Newspaper Association of America

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Naa logo.gif
Formation June 1, 1992; 22 years ago (1992-06-01)
Headquarters Arlington, Va.
Website NAA.org

The Newspaper Association of America (NAA) is a trade association representing approximately 2000 newspapers in the United States and Canada. Member newspapers represented by the NAA include large daily papers, non-daily and small-market publications, as well as digital and multiplatform products.

Overview[edit]

Headquartered in Arlington, Va., just outside the nation’s capital, the Newspaper Association of America (NAA) focuses on the foremost issues shaping the newspaper industry today. Among the association’s top priorities are public policy and legal matters, as well as revenue and audience development for the broad range of products and digital platforms now offered by the newspaper industry. Further information can be found at www.naa.org.

As stated on its website, the NAA serves the newspaper industry in strategic efforts to:

  • Serve as a catalyst for industry growth
  • Identify and disseminate examples of industry innovation
  • Provide tools to exchange information and ideas
  • Advocate and communicate industry views and interests to the Federal Government and to third-party standards and measurement bodies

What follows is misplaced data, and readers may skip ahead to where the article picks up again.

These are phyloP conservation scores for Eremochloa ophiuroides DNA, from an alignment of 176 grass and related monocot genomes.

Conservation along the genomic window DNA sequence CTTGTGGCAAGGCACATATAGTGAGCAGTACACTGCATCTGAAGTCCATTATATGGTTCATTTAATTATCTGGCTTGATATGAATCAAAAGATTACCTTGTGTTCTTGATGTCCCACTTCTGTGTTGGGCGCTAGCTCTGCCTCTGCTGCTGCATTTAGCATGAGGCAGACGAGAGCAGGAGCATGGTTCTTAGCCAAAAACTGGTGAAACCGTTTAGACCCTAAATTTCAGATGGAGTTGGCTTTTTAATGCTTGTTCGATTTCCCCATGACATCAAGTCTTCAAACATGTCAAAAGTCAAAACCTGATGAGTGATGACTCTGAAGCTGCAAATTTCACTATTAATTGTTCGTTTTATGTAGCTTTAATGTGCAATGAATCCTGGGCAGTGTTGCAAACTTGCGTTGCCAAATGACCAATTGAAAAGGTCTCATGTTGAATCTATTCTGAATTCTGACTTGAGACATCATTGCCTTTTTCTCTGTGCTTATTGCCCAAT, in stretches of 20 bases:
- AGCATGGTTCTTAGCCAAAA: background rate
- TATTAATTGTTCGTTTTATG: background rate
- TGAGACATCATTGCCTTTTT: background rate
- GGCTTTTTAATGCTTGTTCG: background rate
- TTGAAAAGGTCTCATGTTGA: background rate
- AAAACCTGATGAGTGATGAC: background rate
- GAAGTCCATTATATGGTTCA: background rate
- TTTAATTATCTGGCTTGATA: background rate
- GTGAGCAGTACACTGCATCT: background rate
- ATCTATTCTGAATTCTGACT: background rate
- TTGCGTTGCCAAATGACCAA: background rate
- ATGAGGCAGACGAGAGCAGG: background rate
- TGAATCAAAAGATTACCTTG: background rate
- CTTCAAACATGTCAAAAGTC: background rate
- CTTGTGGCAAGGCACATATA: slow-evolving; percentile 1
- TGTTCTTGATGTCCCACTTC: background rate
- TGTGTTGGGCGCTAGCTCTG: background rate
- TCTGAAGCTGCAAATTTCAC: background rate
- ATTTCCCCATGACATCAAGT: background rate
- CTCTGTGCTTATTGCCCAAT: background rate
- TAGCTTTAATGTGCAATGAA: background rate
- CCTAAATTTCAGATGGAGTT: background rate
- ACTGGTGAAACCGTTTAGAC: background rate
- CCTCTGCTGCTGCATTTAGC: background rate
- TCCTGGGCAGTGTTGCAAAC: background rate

• Communicate the vitality of newspaper media to external constituencies including the advertising community, Wall Street and the news media.[1]

History[edit]

On June 1, 1992, seven newspaper-industry associations merged to create the Newspaper Association of America.[2] The associations included the American Newspaper Publishers Association (founded in 1887), the Newspaper Advertising Bureau, the Association of Newspaper Classified Advertising Managers, the International Circulation Managers Association, the International Newspapers Advertising and Marketing Executives, the Newspaper Advertising Co-op Network, and the Newspaper Research Council.[3]

Organization[edit]

NAA partners with the Newspaper National Network, a print and online advertising sales partnership, and the NAA Foundation, which emphasizes youth readership and the cultivation of a more diverse media work force.

NAA is a member of the World Association of Newspapers, the World Press Freedom Committee and the International Press Telecommunications Council.

ANPA[edit]

ANPA is a palette of 300 colors specified by the American Newspaper Publishers Association for spot color usage in newspapers.

See also[edit]

External links[edit]

References[edit]

  1. ^ About NAA, NAA.org. April 30, 2010
  2. ^ "Newspaper Association of America: Private Company Information - Businessweek". investing.businessweek.com. Retrieved 25 September 2012. 
  3. ^ About NAA, NAA.org. April 30, 2010